Max the knife


The warders in the asylum always went to the pub each night after they had locked the inmates up. Dorkings knocked on the door of Max’s cell.

“Time for a night-cap?” teased Dorkings through the slit in the door

“I want more than a night-cap, I want blood!” shouted Max as he writhed in his strait jacket. 

“I’m sure that could be arranged” whispered Dorkings, as he fiddled with the lock. He had a skeleton key he had been fashioning from a real human finger he had picked up on his nightly sojourns around the asylum.

The door swung open and Max stared at the strange form of Dorkings who although had some feeling back in his legs still had to lean on his wheelchair for support. There he stood a shock of wild white hair and amazingly bushy eyebrows like two dancing caterpillars and clutching the handles of his wheelchair.

“Who the hell are you” said Max.

“I want to have a talk with you about two women and a badger” whispered Dorkings

The effect was just as Dorkings would have wished; Max went ever so slightly mad and writhed and shouted all sorts of unsavoury words.

“And how would you like to get your revenge, hmm?”  Dorkings sat down by Max and started to undo his restraints.

The next morning Bunty and Lola wore dark glasses. They ate their breakfast as quietly as they could. Bunty opted for porridge as it didn’t make any noise and Lola drank copious amounts of black coffee. Mrs Damson had found in Bingo’s room some sturdy looking brogues that fitted her very well but they squeaked when she took a step and as she brought in the various courses her shoes drove both Bunty and Lola to distraction.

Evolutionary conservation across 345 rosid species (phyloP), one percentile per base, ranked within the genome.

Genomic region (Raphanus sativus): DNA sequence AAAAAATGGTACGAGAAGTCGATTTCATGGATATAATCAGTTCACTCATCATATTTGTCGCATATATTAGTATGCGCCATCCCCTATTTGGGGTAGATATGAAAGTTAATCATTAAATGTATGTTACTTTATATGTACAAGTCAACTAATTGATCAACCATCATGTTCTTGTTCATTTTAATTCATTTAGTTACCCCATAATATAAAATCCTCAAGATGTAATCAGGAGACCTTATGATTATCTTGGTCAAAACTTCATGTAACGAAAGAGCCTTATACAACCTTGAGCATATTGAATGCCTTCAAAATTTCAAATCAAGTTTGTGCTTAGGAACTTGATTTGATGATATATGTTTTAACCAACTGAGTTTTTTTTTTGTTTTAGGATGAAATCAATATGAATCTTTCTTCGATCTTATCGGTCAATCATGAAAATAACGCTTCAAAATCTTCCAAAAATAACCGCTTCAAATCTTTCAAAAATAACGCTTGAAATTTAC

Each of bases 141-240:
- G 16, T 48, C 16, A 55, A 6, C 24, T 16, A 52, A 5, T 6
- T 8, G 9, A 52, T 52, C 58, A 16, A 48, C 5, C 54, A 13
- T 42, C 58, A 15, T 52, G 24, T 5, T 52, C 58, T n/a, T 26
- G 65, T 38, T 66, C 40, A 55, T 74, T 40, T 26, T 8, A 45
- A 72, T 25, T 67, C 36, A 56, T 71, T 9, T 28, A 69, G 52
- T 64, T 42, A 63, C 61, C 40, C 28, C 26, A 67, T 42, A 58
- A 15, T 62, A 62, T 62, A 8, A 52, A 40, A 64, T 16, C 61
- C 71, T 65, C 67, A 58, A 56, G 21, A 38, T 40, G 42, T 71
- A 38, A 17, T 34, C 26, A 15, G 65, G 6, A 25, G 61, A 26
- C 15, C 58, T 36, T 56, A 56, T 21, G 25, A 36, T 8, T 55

“If I didn’t know better I would swear she is doing it on purpose” hissed Lola.

“Lola, how many more days do we have to stay here?” said Bunty “I don’t think my liver will stand much more” she chewed a piece of toast cringing at the noise it made in her head.

“I think we have been here three and a half weeks” said Lola counting on her fingers “So we could go home next week”.

“Right then, lets concentrate for a few days, we haven’t solved the Bingo mystery yet and I propose no more gin until we do” said Bunty determinedly.

“Steady on Bunty” said Lola “But I suppose it will concentrate our minds”

as the day wore on they managed to piece together from Bingo’s notes on the asylum the methods he used to control people. In one of his books, which looked like it contained old playbills of west end theatres he had made some pertinent observations. he mentioned Bunty and Lettuce (as Lola had been known as ) and the effect they had had on several people, Miss Lovely, Dorkings, Max, Mrs Damson even Uncle Silas. He had experimented in finding deep within these people the exact trigger that made them turn into crazed killers. It was unfortunate that the mixture of Bunty and Lettuce seemed to be an explosive mix and he was trying to replicate it to use in some form as a secret weapon. The Chester Historicals was a cover for a crack team of assassins sent in to undertake espionage.

In another handbill Bunty found more code words and the unmistakable truth that they would work for the highest bidder.

“But Bingo, he just seemed to live for the theatre, why would he be drawn to do this? Why it makes no sense. and that business with the Professor and the family history I can’t understand why that would be so important?” said a puzzled Bunty.

Lola didn’t reply, she had seen a face at the window. A face she knew only too well!

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